There shall come forth a shoot from the stump of Jesse,
and a branch from his roots shall bear fruit.
And the Spirit of the Lord shall rest upon him,
the Spirit of wisdom and understanding,
the Spirit of counsel and might,
the Spirit of knowledge and the fear of the Lord.
And his delight shall be in the fear of the Lord.
He shall not judge by what his eyes see,
or decide disputes by what his ears hear,
but with righteousness he shall judge the poor,
and decide with equity for the meek of the earth;
and he shall strike the earth with the rod of his mouth,
and with the breath of his lips he shall kill the wicked.
Righteousness shall be the belt of his waist,
and faithfulness the belt of his loins.
. . .
In that day the root of Jesse, who shall stand as a signal for the peoples—of him shall the nations inquire, and his resting place shall be glorious.
—Isaiah 11:1–5, 10
SONG: “O Root of Jesse” | Text: Latin original from the sixth through eighth centuries, English translation from the Church of England’s Common Worship liturgy | Music by Ole Schützler (b. 1976) | Performed by the Junger Kammerchor Rhein-Neckar (Rhine-Neckar Youth Chamber Choir), under the direction of Mathias Rickert, on Advent (2014)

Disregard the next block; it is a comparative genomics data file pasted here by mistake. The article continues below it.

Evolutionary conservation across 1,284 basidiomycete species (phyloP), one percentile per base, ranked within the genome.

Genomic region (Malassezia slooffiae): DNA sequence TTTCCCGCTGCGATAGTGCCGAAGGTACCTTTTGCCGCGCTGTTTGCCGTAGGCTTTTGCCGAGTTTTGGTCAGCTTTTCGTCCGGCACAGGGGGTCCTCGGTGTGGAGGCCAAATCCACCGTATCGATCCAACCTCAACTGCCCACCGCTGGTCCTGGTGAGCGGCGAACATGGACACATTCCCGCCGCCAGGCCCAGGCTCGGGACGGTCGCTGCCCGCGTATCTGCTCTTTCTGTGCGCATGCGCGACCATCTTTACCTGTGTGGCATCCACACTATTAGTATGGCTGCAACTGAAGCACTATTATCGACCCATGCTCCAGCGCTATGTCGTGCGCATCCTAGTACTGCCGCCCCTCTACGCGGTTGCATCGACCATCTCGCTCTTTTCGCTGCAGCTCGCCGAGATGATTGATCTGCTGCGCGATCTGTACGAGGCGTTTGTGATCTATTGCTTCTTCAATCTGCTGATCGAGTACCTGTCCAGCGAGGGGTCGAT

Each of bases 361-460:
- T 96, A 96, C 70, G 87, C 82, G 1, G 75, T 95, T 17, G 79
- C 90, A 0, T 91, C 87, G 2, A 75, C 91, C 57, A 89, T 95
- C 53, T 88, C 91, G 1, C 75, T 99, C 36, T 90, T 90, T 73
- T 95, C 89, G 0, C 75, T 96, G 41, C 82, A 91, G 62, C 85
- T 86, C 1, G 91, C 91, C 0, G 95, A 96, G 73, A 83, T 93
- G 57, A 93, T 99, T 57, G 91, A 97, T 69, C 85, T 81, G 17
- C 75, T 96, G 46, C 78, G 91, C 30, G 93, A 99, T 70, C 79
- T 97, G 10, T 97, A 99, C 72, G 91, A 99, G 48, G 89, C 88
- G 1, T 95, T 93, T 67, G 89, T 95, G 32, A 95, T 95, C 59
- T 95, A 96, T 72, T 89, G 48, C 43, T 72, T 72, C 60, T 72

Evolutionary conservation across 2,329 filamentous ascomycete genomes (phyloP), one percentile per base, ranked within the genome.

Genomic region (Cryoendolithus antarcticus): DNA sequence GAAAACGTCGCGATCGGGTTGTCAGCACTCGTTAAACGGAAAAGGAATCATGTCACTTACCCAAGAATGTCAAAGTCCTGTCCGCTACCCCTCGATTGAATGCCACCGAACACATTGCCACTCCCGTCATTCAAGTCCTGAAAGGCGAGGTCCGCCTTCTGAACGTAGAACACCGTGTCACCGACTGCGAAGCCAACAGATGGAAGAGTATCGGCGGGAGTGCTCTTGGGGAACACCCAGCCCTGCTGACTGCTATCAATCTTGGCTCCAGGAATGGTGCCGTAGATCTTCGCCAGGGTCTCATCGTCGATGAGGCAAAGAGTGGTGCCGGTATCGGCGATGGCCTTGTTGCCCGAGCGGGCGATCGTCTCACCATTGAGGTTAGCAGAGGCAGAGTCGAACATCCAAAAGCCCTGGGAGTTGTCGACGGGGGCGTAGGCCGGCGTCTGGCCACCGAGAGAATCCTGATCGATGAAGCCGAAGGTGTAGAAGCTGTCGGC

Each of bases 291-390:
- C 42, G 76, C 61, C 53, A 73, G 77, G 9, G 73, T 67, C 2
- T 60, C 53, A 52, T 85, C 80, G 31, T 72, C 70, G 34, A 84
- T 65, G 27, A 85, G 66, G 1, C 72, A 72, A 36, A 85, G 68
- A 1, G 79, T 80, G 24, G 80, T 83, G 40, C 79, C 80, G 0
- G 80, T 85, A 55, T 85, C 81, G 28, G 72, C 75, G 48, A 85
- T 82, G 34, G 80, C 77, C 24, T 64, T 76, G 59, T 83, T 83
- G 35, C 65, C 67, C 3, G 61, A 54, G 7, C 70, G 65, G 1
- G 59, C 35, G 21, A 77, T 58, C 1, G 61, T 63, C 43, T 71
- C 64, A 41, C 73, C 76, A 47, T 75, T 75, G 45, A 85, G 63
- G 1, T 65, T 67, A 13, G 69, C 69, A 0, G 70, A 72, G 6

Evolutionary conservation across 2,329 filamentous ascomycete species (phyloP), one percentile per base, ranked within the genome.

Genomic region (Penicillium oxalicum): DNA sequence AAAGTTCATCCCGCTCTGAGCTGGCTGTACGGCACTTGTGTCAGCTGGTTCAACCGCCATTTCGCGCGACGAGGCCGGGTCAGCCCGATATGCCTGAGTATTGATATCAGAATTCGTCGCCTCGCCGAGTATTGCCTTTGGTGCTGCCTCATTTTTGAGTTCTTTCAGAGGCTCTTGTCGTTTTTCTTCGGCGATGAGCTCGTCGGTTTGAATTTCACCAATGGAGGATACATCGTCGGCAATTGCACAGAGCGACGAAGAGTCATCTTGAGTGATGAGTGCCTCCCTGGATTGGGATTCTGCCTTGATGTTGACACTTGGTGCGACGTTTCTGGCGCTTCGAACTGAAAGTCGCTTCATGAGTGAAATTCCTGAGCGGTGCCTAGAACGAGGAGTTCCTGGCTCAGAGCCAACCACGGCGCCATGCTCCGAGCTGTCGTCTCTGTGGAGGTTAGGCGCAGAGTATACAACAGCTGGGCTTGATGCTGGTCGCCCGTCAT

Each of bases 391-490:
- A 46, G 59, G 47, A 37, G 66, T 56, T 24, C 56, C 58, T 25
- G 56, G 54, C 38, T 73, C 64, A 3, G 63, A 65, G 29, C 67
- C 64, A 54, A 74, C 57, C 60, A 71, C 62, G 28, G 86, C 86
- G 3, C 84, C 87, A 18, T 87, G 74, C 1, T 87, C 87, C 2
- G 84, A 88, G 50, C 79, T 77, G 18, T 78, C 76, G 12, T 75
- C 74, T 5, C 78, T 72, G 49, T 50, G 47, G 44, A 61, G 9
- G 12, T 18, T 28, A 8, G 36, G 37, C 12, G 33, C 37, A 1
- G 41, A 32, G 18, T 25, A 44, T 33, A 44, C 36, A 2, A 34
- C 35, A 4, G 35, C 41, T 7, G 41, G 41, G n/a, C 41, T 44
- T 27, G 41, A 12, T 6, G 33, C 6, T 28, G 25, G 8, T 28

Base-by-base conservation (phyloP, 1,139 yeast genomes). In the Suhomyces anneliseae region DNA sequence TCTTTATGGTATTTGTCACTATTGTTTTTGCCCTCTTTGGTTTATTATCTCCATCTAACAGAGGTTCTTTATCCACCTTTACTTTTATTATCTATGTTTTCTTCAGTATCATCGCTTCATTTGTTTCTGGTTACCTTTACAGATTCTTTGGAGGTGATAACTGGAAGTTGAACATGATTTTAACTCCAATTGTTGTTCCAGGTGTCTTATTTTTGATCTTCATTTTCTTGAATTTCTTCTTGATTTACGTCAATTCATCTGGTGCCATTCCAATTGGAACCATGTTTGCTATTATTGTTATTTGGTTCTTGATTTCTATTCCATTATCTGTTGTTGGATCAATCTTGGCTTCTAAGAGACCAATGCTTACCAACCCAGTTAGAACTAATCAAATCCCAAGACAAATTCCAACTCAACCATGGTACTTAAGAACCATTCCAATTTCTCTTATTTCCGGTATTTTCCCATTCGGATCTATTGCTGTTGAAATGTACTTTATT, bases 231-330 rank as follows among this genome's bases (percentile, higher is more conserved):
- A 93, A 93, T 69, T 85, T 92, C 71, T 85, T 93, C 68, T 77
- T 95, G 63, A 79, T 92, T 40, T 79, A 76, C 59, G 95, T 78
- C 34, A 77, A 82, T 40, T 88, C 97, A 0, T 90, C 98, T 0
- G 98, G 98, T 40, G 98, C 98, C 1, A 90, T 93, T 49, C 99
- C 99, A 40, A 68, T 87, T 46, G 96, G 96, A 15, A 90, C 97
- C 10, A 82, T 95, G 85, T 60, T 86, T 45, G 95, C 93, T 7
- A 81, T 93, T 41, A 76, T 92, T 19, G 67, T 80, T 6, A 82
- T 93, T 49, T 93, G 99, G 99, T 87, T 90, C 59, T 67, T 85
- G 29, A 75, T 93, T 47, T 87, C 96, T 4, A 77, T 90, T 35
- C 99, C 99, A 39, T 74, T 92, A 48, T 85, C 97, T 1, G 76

O Radix Jesse, qui stas in signum populorum,
super quem continebunt reges os suum,
quem Gentes deprecabuntur:
veni ad liberandum nos, jam noli tardare.
O Root of Jesse, standing as a sign among the peoples;
before you kings will shut their mouths,
to you the nations will make their prayer:
Come and deliver us, and delay no longer.
“O Radix Jesse” (O Root of Jesse) is one of the seven O Antiphons, names for Christ that are sung during Advent. (The others are O Wisdom, O Lord, O Key of David, O Dayspring, O King of Nations, and O God-with-Us.) Their precise origin is unknown, but their use in the eighth century is substantiated.
Chartres Cathedral is “the high point of French Gothic art” (UNESCO) and one of my must-sees before I die. Its portals boast many exquisite figural sculptures, and its interior is renowned for, among other things, its stained glass windows. The Tree of Jesse, showing the royal lineage of Jesus, is one of three large, rounded lancet windows at the west end—the other two depicting the Life of Christ (center) and the Passion of Christ.
This post belongs to the weekly series Artful Devotion. If you can’t view the music player in your email or RSS reader, try opening the post in your browser.
To view all the Revised Common Lectionary scripture readings for the Second Sunday of Advent, cycle A, click here.